Motor city

I associate auto shows (based, at least, on their television advertisements) with huge convention centers, American-style marketing excess, and blonde models — all of which are rather hard to find in Bamako. So I never would have predicted that I’d attend my first auto show here, of all places, in the Malian capital. And yet that’s precisely what happened. It is also, as it turns out, Bamako’s first auto show.

The event is pretty modest — fewer than ten displays by auto retailers, plus a few peripheral displays by banks (marketing auto loans), an insurance company (marketing auto policies), and a soft-drink bottler (marketing, um, soft drinks). There is even a kids’ fun area featuring a moon bounce and some kind of mini-golf putting green. Everything is housed in the courtyard of the Bamako International Conference Center, formerly known as the Palais des Congrès.

After getting past the games area, I head straight to the Volkswagen display tent, since I know one of the guys there, our daughters being classmates in school. Volkswagen of course makes the SUV known as the Touareg, which happens to be named after a group of  nomads who inhabit northern Mali. I ask the VW rep if Touaregs are big sellers among the Touareg; he avows that they are. He also shows me the Phaeton, an entirely hand-made luxury sedan that boasts a leather interior and on-board mini-fridge. It sells here for something like 60 million CFA francs, well over US$100,000. And the Phaeton has available kevlar panels and ballistic glass. VW is hoping to sell some to the Malian government for driving its VIPs around.

The VW Phaeton

I am ambivalent about seeing such an expensive car in Bamako. On the one hand, who am I to say Malians shouldn’t drive Phaetons? But the fact that it costs 157 times Mali’s  annual per capita income gives me pause. (By comparison, an automobile costing 157 times the U.S. annual per capita income would sell for $7.2 million.) Perhaps I should hail the Phaeton’s arrival in Bamako as another positive development of globalization, a sign that Mali is growing economically and finding its place in the world. Yet the benefits of growth have been concentrated in the hands of a few, while most Malians have seen their living conditions stagnate over the last 15 years.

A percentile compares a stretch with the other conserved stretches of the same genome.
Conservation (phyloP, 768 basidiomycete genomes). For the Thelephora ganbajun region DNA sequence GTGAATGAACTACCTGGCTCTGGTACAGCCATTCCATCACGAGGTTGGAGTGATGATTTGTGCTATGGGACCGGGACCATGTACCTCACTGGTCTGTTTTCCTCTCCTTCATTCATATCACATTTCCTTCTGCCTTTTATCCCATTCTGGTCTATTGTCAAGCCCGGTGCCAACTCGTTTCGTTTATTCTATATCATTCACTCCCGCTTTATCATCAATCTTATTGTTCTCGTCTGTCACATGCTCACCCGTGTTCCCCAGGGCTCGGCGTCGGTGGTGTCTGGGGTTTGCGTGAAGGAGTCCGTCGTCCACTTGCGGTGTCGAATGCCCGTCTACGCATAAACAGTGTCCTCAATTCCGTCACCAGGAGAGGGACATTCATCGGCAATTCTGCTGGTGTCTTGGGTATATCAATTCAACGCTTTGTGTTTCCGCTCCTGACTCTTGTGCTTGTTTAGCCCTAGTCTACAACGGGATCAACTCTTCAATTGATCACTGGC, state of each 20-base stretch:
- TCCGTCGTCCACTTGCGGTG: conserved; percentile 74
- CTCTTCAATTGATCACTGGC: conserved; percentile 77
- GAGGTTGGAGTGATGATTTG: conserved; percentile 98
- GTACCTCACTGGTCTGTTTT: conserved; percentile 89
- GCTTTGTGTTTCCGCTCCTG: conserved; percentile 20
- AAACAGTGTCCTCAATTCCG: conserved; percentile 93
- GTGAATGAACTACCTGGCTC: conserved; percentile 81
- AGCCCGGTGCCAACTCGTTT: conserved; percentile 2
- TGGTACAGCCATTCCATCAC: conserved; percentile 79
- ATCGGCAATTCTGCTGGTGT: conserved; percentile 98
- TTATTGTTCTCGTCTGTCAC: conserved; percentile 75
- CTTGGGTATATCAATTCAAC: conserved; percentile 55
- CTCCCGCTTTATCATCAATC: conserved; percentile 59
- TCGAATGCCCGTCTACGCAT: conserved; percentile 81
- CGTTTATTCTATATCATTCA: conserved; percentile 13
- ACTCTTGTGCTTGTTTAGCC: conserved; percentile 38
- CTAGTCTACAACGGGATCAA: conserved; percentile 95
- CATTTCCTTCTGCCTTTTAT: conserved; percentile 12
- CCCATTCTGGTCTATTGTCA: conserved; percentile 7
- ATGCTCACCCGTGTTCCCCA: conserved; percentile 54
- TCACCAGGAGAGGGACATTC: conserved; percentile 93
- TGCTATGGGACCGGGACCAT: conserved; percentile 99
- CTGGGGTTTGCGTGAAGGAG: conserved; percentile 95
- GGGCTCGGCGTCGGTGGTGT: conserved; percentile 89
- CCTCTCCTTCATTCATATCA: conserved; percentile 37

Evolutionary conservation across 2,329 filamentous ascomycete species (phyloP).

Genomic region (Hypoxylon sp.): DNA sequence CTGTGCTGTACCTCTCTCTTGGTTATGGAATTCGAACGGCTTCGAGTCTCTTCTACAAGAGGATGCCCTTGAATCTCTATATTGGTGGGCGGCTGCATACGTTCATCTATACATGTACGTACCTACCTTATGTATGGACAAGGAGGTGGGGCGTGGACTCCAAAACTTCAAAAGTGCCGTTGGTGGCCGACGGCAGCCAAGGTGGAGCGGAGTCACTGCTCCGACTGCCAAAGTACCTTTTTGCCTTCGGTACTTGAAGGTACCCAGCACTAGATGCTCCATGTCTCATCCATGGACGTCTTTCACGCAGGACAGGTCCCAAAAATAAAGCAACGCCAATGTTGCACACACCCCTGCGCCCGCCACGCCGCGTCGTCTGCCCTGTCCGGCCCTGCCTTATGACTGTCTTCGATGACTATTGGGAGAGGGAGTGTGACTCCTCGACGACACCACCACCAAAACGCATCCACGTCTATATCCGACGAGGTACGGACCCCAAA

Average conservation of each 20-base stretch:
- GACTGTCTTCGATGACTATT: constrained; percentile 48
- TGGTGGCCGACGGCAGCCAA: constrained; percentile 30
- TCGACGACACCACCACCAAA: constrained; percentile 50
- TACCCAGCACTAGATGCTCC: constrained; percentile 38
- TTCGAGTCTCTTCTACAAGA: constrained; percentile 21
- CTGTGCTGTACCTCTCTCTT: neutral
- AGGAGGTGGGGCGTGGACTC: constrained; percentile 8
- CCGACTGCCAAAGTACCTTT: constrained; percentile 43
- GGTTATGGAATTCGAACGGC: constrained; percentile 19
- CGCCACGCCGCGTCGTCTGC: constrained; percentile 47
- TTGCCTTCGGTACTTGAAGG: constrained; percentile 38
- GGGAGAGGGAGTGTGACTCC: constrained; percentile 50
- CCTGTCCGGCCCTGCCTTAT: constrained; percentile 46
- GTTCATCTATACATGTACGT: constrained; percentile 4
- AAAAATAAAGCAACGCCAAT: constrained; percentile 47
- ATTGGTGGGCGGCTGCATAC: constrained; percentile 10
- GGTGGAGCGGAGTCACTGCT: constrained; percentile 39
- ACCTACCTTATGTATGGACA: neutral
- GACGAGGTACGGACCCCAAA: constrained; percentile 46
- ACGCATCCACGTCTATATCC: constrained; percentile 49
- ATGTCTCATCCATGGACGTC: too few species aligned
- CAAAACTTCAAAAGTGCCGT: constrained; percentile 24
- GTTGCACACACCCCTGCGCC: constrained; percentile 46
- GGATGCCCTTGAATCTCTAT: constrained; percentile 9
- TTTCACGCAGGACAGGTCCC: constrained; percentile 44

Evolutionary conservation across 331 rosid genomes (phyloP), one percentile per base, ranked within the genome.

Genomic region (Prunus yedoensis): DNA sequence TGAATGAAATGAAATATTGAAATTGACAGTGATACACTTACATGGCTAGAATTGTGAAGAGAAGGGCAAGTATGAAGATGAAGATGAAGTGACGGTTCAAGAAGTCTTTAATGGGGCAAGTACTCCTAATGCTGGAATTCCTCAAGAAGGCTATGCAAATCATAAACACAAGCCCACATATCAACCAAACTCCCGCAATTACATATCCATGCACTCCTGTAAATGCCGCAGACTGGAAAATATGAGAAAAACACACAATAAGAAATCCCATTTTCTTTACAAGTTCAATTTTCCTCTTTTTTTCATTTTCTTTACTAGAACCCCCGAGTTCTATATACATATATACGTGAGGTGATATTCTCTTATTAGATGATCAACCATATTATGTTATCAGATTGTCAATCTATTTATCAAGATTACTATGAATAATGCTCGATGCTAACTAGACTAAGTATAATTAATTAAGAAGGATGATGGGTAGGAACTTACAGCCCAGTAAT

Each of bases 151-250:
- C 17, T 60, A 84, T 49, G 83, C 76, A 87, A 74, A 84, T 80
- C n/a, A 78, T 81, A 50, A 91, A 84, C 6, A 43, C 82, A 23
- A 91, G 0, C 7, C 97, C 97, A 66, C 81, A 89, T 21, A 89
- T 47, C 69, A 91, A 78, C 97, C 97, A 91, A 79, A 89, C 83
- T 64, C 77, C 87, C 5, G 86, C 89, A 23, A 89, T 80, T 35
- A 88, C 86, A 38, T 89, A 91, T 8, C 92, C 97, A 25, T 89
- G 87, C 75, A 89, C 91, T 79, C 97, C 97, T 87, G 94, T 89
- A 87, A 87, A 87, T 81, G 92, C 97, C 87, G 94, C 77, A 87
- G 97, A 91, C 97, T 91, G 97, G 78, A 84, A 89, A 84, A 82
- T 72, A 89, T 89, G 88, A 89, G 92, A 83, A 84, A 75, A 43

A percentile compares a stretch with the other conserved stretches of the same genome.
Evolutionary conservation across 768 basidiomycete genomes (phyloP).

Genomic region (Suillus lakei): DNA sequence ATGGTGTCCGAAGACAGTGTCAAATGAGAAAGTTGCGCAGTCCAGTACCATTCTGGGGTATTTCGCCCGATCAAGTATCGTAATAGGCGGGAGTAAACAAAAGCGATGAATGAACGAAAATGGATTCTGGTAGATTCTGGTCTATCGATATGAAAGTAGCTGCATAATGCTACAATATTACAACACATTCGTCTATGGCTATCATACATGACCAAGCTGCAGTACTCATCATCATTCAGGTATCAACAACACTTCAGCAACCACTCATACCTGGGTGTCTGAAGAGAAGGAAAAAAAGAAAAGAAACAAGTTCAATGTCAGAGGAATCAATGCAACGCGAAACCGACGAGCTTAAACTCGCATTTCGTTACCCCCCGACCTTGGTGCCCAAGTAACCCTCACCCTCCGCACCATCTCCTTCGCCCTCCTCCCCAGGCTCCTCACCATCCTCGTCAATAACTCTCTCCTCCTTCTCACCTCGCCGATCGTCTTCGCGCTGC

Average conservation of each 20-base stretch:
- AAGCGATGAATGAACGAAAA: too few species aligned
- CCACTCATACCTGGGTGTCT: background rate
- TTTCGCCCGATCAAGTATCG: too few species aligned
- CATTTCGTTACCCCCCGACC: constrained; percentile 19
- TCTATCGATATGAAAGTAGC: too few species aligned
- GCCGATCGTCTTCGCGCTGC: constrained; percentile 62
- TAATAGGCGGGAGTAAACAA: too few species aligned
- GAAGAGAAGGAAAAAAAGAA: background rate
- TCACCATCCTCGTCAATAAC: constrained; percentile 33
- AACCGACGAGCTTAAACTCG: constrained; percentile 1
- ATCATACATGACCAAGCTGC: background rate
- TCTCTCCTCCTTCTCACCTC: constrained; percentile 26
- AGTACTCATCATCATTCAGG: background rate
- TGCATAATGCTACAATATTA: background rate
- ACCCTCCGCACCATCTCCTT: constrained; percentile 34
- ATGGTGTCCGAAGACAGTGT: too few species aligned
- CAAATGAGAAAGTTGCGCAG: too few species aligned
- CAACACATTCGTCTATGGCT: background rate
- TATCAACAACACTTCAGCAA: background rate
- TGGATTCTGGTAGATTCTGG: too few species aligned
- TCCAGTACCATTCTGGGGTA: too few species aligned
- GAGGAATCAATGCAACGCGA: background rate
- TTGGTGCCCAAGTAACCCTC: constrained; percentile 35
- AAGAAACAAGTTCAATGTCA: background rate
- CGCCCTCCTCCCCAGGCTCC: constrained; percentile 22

The Bamako auto-moto show only has a few motorcycles on display, all of them Yamahas. Just a decade ago, Yamaha had a near-total monopoly on motorbikes in Mali. If you wanted something on two wheels bigger than a moped, you pretty much had to get a Yamaha. They still sell their Japanese-made motorbikes, like this Crypton model, which sells locally for about 1 million CFA francs including tax (approx. US$2000).

The Yamaha Crypton. I must say, the spokesmodels at this auto expo aren't what I expected....

Nowadays, however, Malians aren’t buying very many Yamahas; they prefer a motorcycle officially known as the Cub, but called the “Jakarta” in local parlance. Even if it isn’t quite as sturdy as a Yamaha, it costs about 60 percent less than Yamaha’s cheapest model. This motorcycle’s manufacturer, Guangzhou Tian Ma Group Tian Ma Motorcycle Co., Ltd. (say that ten times fast!), is not represented at the Bamako auto/moto show. But why would they come? Without any advertising, their product has achieved complete market dominance. Since about 2002, Bamako’s streets have been flooded with “Jakartas.” I am not sure how to explain the local success of this bike, which is on a scale one doesn’t see in other West African countries. How can it cost so much less than other bikes? Some Bamakois have told me the Malian government exempted Jakartas from import duties, but I have yet to confirm this. For whatever reason, Jakartas now make up about 90 percent of all motorcycles on the road here.

A typical Bamako parking lot. Can you spot the non-Jakartas in this picture?

For whatever it’s worth, the Yamaha Crypton is also being copied by Chinese manufacturers, which is only fair, since Yamaha’s “cub”-type motorcycles were based on earlier Honda models. Perhaps turnabout is fair play, but the Chinese go so far as to put the name “Yamaha” on these bikes. Is Yamaha aware of this fact?

If you’re looking for a symbol of globalization in Mali, forget the Volkswagen Phaeton. Go with the humble Tian Ma Cub, which has altered Bamako’s social landscape. Precisely how it has done so will be the subject of another post….

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